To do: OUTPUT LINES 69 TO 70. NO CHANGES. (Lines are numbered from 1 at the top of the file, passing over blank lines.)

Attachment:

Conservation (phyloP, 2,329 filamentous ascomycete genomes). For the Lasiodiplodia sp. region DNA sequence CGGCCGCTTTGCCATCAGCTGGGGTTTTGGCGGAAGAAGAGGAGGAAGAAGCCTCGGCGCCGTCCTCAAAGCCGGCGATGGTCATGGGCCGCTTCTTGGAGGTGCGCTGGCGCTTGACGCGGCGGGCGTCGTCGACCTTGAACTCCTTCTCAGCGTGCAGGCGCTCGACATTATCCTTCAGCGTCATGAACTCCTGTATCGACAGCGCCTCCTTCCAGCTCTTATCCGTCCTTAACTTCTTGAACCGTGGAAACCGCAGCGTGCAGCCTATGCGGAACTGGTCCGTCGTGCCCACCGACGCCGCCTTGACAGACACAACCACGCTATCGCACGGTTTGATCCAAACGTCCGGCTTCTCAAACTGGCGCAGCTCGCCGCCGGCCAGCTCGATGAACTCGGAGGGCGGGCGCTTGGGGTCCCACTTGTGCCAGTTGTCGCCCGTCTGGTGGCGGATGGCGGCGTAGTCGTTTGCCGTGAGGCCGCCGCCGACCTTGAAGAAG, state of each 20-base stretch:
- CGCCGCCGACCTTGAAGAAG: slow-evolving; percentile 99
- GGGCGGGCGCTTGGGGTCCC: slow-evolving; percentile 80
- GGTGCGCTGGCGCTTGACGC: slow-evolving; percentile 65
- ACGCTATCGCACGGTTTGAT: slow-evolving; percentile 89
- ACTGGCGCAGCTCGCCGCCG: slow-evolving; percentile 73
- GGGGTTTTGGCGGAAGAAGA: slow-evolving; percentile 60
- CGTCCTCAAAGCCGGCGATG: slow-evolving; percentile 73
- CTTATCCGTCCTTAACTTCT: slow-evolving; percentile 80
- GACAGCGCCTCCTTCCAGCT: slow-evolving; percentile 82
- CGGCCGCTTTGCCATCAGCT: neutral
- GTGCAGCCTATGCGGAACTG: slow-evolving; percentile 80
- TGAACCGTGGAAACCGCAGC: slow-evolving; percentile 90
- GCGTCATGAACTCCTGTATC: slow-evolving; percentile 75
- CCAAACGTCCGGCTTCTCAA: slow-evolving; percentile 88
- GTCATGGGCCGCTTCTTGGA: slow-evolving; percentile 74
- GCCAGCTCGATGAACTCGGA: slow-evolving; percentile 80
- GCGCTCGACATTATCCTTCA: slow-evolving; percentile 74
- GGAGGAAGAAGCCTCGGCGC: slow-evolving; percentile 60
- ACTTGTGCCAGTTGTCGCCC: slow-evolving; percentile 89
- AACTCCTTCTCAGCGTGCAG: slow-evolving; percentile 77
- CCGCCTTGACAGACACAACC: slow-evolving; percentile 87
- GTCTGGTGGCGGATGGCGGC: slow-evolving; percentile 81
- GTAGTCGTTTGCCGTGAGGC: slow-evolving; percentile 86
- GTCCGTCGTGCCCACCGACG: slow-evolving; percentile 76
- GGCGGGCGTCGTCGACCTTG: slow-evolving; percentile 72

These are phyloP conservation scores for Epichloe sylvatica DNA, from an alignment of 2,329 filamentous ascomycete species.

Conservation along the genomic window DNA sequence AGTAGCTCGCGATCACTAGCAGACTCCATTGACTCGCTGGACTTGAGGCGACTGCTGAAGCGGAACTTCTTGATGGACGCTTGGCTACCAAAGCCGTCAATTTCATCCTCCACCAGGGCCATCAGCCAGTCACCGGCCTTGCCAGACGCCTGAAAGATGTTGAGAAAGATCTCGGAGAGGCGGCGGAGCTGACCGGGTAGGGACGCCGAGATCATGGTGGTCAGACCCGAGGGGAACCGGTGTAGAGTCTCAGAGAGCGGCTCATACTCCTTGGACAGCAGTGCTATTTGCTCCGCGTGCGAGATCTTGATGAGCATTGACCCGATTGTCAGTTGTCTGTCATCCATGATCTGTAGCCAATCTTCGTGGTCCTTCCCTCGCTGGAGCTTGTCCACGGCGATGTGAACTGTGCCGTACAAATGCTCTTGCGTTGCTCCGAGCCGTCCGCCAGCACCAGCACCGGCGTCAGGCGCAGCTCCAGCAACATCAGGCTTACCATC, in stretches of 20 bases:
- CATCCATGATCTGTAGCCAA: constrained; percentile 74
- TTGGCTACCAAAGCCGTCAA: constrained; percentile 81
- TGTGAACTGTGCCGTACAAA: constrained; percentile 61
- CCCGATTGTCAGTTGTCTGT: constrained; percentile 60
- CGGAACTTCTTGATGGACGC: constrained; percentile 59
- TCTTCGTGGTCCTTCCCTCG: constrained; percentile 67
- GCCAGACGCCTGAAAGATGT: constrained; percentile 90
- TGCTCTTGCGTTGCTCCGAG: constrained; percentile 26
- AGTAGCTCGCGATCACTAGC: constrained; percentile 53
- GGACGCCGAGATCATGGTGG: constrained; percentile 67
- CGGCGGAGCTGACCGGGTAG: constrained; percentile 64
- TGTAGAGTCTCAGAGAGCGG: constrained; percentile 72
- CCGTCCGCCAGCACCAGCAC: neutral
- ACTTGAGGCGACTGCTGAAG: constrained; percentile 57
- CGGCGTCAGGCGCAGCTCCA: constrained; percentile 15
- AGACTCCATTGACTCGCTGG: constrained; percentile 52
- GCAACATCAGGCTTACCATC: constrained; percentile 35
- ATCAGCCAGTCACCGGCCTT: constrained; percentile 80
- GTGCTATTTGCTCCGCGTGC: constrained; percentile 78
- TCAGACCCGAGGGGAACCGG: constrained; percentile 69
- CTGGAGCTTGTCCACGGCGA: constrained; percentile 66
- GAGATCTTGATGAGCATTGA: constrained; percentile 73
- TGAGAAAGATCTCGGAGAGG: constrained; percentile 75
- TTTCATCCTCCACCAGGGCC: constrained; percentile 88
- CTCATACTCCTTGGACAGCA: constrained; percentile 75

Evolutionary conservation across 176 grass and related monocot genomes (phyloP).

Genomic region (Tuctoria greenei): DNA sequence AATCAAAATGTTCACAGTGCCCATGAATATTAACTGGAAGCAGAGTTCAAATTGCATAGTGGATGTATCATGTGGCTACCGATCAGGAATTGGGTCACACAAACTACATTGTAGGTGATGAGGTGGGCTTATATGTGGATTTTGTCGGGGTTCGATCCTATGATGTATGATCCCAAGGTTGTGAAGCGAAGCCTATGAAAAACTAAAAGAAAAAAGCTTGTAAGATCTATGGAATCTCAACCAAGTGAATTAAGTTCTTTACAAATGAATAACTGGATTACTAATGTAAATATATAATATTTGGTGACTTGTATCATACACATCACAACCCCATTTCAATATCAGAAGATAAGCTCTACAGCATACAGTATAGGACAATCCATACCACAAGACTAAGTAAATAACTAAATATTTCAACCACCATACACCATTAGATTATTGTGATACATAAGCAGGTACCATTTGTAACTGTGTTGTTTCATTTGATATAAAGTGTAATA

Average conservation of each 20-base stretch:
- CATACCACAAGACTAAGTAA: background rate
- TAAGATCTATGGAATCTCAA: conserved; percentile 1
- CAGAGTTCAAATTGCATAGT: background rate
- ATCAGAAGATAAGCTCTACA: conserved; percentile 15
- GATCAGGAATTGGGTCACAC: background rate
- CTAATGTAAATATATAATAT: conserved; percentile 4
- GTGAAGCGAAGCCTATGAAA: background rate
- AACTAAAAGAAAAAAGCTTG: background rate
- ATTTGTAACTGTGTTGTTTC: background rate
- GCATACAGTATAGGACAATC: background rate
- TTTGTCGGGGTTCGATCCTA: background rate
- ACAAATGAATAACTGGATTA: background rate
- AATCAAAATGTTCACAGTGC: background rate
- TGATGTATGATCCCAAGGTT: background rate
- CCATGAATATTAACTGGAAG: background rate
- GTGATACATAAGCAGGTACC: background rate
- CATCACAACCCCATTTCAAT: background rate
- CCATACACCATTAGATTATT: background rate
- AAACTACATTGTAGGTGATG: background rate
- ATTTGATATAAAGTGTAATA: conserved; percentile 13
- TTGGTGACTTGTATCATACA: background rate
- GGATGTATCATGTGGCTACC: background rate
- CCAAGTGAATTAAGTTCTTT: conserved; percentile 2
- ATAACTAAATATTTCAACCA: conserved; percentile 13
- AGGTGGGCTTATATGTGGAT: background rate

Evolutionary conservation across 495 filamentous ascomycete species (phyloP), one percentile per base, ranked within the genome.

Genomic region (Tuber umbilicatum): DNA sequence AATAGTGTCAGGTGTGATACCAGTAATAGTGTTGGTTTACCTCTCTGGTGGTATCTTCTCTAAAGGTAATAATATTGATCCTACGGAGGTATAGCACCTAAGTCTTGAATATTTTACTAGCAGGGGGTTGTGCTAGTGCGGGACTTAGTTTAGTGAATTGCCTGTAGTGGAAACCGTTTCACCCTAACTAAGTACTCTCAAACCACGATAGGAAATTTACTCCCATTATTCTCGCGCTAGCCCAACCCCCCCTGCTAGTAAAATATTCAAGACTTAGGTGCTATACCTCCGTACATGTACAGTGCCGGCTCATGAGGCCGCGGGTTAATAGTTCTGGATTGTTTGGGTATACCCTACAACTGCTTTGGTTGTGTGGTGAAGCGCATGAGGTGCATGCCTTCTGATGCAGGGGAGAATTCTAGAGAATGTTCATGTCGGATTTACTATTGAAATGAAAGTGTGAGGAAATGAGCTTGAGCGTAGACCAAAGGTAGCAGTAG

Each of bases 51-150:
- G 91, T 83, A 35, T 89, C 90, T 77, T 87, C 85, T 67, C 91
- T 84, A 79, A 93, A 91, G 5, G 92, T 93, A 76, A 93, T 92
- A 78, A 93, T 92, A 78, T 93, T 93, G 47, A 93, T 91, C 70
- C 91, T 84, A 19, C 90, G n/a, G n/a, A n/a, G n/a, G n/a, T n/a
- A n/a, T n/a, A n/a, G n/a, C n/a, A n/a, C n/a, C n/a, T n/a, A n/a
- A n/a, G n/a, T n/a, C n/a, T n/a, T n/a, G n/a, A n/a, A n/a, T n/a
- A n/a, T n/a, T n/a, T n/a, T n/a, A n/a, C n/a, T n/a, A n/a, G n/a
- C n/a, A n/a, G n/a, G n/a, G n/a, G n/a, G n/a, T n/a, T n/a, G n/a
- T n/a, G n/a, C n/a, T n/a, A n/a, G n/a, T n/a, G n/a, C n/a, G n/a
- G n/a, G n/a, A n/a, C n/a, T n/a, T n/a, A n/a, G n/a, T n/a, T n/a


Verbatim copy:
- AATCAAAATGTTCACAGTGC: background rate
- TGATGTATGATCCCAAGGTT: background rate